HONG KONG (DPA) - Two Saudi sisters hiding in Hong Kong have left the city after they were granted asylum in an unknown country late last week, their lawyer said on Monday (March 25).
"After six months of hiding in Hong Kong from Saudi authorities and their family, these strong, brave and determined young women have finally been able to secure humanitarian visas to a third country," lawyer Michael Vidler said in a statement.
He did not release the location to protect the safety of the sisters, who are known to the media as "Reem and Rawan".
Aged 18 and 22, the pair had been living hiding in Hong Kong since September, but had to leave by April 8, according to a deadline set by immigration authorities.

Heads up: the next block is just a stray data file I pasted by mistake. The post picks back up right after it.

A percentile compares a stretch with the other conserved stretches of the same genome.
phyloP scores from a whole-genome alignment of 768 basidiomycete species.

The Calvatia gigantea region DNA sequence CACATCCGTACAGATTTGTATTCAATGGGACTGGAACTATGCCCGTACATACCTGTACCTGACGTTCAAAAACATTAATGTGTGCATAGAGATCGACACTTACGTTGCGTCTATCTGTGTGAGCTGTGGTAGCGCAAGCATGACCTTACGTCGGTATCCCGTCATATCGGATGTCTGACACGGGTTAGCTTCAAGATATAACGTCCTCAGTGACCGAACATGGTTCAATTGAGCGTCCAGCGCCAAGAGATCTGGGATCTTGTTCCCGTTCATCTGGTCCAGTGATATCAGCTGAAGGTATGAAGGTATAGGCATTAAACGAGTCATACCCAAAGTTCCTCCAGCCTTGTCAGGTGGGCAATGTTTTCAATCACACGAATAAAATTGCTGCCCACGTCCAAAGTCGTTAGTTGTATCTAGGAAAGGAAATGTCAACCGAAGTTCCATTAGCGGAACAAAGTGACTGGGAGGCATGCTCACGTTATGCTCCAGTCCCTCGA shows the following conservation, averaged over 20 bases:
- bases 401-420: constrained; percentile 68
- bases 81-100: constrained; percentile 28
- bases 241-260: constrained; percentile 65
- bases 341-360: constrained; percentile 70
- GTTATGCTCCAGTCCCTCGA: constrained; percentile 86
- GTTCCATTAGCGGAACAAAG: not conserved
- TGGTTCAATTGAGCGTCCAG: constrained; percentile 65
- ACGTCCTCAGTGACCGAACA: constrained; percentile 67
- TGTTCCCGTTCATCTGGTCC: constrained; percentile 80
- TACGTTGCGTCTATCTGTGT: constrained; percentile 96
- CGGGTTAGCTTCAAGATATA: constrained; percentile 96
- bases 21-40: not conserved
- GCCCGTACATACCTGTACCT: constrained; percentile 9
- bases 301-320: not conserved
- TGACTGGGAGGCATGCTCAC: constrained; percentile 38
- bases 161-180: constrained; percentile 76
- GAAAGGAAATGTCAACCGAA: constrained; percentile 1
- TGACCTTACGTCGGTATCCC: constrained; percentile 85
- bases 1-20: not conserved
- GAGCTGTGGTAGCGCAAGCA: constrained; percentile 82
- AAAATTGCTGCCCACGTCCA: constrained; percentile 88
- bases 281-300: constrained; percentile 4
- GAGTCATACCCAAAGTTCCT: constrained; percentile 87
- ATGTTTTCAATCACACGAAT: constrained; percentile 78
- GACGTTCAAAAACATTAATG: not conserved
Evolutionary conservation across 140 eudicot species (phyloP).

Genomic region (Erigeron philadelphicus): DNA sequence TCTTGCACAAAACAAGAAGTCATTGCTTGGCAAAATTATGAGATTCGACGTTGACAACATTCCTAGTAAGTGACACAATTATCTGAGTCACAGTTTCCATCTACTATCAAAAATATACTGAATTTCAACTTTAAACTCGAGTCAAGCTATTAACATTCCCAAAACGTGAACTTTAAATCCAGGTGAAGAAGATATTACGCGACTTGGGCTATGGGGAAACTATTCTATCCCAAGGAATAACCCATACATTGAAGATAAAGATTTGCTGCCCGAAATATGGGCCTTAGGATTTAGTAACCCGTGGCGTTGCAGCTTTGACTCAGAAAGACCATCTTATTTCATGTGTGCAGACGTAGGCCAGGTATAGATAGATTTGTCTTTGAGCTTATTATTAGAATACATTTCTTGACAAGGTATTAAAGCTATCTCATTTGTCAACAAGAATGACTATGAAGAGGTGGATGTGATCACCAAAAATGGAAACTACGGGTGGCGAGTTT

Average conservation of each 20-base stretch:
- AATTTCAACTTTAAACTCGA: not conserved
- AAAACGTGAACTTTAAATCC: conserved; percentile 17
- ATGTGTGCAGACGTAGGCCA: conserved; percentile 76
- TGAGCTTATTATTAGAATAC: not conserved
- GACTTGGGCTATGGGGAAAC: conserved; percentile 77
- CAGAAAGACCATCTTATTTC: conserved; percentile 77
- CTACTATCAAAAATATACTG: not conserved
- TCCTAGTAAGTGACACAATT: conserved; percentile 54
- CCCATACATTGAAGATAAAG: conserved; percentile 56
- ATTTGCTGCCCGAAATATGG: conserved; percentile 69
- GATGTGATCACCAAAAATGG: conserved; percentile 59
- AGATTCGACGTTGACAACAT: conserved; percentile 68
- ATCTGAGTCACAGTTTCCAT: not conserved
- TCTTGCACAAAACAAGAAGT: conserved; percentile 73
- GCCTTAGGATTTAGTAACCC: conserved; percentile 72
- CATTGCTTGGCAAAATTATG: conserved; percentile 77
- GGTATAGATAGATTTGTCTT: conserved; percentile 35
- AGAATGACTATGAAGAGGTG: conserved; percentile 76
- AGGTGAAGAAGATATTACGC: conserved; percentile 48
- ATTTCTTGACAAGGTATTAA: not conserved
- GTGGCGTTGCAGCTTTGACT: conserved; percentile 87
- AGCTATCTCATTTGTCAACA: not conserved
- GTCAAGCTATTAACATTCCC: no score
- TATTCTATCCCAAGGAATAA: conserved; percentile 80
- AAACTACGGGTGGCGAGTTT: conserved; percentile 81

Hong Kong is not a signatory to the 1951 UN Refugee Convention, meaning would-be asylum seekers must apply for refuge elsewhere.
The sisters could face the death penalty if they return to Saudi Arabia, according to Mr Vidler, as they have renounced Islam.
Reem and Rawan fled from a family holiday in Sri Lanka to Hong Kong six months ago, where they hoped to board a plane to Australia, according to Mr Vidler.
They were reportedly intercepted in Hong Kong airport by Saudi officials before their flight, but eventually evaded them and entered the city as visitors. The sisters' plight became more complex in November when Saudi Arabia cancelled their passports, according to Mr Vidler.
Hong Kong initially granted the pair until Feb 28 to remain although it later extended permission until April.
Hong Kong's Immigration Department declined to comment, saying it does not give information about individual cases.